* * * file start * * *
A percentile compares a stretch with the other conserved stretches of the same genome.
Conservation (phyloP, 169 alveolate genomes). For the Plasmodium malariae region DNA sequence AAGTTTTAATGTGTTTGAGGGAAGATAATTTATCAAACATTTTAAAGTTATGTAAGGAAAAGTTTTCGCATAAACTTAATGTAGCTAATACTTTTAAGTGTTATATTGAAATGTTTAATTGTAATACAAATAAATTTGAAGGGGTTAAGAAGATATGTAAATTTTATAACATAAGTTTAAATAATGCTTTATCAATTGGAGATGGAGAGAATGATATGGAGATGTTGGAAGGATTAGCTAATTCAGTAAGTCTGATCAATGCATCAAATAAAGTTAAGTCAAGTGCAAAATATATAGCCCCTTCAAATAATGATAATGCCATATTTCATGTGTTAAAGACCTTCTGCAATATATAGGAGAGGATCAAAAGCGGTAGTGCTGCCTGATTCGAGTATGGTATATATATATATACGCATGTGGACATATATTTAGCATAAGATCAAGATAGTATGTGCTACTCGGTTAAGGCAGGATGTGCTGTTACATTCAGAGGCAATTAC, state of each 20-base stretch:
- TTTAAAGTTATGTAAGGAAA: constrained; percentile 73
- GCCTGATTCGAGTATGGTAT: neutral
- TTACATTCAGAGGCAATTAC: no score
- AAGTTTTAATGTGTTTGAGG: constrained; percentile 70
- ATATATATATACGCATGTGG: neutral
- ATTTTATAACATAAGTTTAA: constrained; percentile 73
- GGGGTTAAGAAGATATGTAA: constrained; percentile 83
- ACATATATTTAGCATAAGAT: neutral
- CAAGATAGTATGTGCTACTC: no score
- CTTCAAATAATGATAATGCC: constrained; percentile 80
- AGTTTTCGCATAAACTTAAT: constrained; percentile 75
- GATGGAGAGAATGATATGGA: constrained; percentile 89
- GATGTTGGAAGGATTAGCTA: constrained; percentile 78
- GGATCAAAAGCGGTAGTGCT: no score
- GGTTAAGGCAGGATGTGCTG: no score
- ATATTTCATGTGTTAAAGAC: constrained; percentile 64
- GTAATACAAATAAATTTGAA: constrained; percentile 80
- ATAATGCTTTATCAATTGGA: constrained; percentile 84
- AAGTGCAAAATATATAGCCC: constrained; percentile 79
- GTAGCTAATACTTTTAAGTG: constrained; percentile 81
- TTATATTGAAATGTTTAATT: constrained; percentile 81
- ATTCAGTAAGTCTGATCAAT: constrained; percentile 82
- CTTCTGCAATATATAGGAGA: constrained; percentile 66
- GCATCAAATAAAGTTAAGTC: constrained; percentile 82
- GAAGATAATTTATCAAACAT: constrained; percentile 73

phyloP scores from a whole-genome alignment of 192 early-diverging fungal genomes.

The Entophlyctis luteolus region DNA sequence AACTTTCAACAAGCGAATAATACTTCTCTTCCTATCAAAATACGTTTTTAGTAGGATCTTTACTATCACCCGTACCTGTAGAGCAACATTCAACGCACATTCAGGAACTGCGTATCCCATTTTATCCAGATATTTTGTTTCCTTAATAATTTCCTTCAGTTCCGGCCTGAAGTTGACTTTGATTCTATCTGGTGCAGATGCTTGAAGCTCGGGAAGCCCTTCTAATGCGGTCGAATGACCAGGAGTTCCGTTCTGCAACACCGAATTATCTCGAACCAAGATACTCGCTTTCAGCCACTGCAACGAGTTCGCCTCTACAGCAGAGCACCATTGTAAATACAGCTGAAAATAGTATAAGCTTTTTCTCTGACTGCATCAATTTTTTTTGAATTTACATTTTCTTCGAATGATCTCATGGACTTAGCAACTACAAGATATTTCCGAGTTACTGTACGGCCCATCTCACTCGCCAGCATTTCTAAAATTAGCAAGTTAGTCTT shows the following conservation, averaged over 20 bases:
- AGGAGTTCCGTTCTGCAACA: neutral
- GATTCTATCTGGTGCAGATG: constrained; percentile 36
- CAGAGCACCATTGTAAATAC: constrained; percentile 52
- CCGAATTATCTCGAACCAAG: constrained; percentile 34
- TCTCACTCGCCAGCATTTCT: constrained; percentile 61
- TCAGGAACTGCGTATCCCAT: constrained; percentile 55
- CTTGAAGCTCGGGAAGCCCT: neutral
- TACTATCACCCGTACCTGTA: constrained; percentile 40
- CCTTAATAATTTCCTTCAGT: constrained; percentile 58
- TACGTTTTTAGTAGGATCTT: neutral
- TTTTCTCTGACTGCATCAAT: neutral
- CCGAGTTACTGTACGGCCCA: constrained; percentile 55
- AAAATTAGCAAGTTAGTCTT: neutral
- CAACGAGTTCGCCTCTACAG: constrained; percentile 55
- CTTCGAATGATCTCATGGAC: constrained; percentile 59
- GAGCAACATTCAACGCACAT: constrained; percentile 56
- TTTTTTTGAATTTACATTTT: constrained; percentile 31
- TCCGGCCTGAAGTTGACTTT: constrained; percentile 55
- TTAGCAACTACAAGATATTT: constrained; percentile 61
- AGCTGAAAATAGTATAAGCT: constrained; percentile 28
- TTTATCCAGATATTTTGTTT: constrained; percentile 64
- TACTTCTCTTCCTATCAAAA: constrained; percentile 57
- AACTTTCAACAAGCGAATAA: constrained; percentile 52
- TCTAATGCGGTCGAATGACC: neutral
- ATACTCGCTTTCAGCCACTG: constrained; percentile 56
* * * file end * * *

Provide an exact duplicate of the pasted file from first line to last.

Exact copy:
A percentile compares a stretch with the other conserved stretches of the same genome.
Conservation (phyloP, 169 alveolate genomes). For the Plasmodium malariae region DNA sequence AAGTTTTAATGTGTTTGAGGGAAGATAATTTATCAAACATTTTAAAGTTATGTAAGGAAAAGTTTTCGCATAAACTTAATGTAGCTAATACTTTTAAGTGTTATATTGAAATGTTTAATTGTAATACAAATAAATTTGAAGGGGTTAAGAAGATATGTAAATTTTATAACATAAGTTTAAATAATGCTTTATCAATTGGAGATGGAGAGAATGATATGGAGATGTTGGAAGGATTAGCTAATTCAGTAAGTCTGATCAATGCATCAAATAAAGTTAAGTCAAGTGCAAAATATATAGCCCCTTCAAATAATGATAATGCCATATTTCATGTGTTAAAGACCTTCTGCAATATATAGGAGAGGATCAAAAGCGGTAGTGCTGCCTGATTCGAGTATGGTATATATATATATACGCATGTGGACATATATTTAGCATAAGATCAAGATAGTATGTGCTACTCGGTTAAGGCAGGATGTGCTGTTACATTCAGAGGCAATTAC, state of each 20-base stretch:
- TTTAAAGTTATGTAAGGAAA: constrained; percentile 73
- GCCTGATTCGAGTATGGTAT: neutral
- TTACATTCAGAGGCAATTAC: no score
- AAGTTTTAATGTGTTTGAGG: constrained; percentile 70
- ATATATATATACGCATGTGG: neutral
- ATTTTATAACATAAGTTTAA: constrained; percentile 73
- GGGGTTAAGAAGATATGTAA: constrained; percentile 83
- ACATATATTTAGCATAAGAT: neutral
- CAAGATAGTATGTGCTACTC: no score
- CTTCAAATAATGATAATGCC: constrained; percentile 80
- AGTTTTCGCATAAACTTAAT: constrained; percentile 75
- GATGGAGAGAATGATATGGA: constrained; percentile 89
- GATGTTGGAAGGATTAGCTA: constrained; percentile 78
- GGATCAAAAGCGGTAGTGCT: no score
- GGTTAAGGCAGGATGTGCTG: no score
- ATATTTCATGTGTTAAAGAC: constrained; percentile 64
- GTAATACAAATAAATTTGAA: constrained; percentile 80
- ATAATGCTTTATCAATTGGA: constrained; percentile 84
- AAGTGCAAAATATATAGCCC: constrained; percentile 79
- GTAGCTAATACTTTTAAGTG: constrained; percentile 81
- TTATATTGAAATGTTTAATT: constrained; percentile 81
- ATTCAGTAAGTCTGATCAAT: constrained; percentile 82
- CTTCTGCAATATATAGGAGA: constrained; percentile 66
- GCATCAAATAAAGTTAAGTC: constrained; percentile 82
- GAAGATAATTTATCAAACAT: constrained; percentile 73

phyloP scores from a whole-genome alignment of 192 early-diverging fungal genomes.

The Entophlyctis luteolus region DNA sequence AACTTTCAACAAGCGAATAATACTTCTCTTCCTATCAAAATACGTTTTTAGTAGGATCTTTACTATCACCCGTACCTGTAGAGCAACATTCAACGCACATTCAGGAACTGCGTATCCCATTTTATCCAGATATTTTGTTTCCTTAATAATTTCCTTCAGTTCCGGCCTGAAGTTGACTTTGATTCTATCTGGTGCAGATGCTTGAAGCTCGGGAAGCCCTTCTAATGCGGTCGAATGACCAGGAGTTCCGTTCTGCAACACCGAATTATCTCGAACCAAGATACTCGCTTTCAGCCACTGCAACGAGTTCGCCTCTACAGCAGAGCACCATTGTAAATACAGCTGAAAATAGTATAAGCTTTTTCTCTGACTGCATCAATTTTTTTTGAATTTACATTTTCTTCGAATGATCTCATGGACTTAGCAACTACAAGATATTTCCGAGTTACTGTACGGCCCATCTCACTCGCCAGCATTTCTAAAATTAGCAAGTTAGTCTT shows the following conservation, averaged over 20 bases:
- AGGAGTTCCGTTCTGCAACA: neutral
- GATTCTATCTGGTGCAGATG: constrained; percentile 36
- CAGAGCACCATTGTAAATAC: constrained; percentile 52
- CCGAATTATCTCGAACCAAG: constrained; percentile 34
- TCTCACTCGCCAGCATTTCT: constrained; percentile 61
- TCAGGAACTGCGTATCCCAT: constrained; percentile 55
- CTTGAAGCTCGGGAAGCCCT: neutral
- TACTATCACCCGTACCTGTA: constrained; percentile 40
- CCTTAATAATTTCCTTCAGT: constrained; percentile 58
- TACGTTTTTAGTAGGATCTT: neutral
- TTTTCTCTGACTGCATCAAT: neutral
- CCGAGTTACTGTACGGCCCA: constrained; percentile 55
- AAAATTAGCAAGTTAGTCTT: neutral
- CAACGAGTTCGCCTCTACAG: constrained; percentile 55
- CTTCGAATGATCTCATGGAC: constrained; percentile 59
- GAGCAACATTCAACGCACAT: constrained; percentile 56
- TTTTTTTGAATTTACATTTT: constrained; percentile 31
- TCCGGCCTGAAGTTGACTTT: constrained; percentile 55
- TTAGCAACTACAAGATATTT: constrained; percentile 61
- AGCTGAAAATAGTATAAGCT: constrained; percentile 28
- TTTATCCAGATATTTTGTTT: constrained; percentile 64
- TACTTCTCTTCCTATCAAAA: constrained; percentile 57
- AACTTTCAACAAGCGAATAA: constrained; percentile 52
- TCTAATGCGGTCGAATGACC: neutral
- ATACTCGCTTTCAGCCACTG: constrained; percentile 56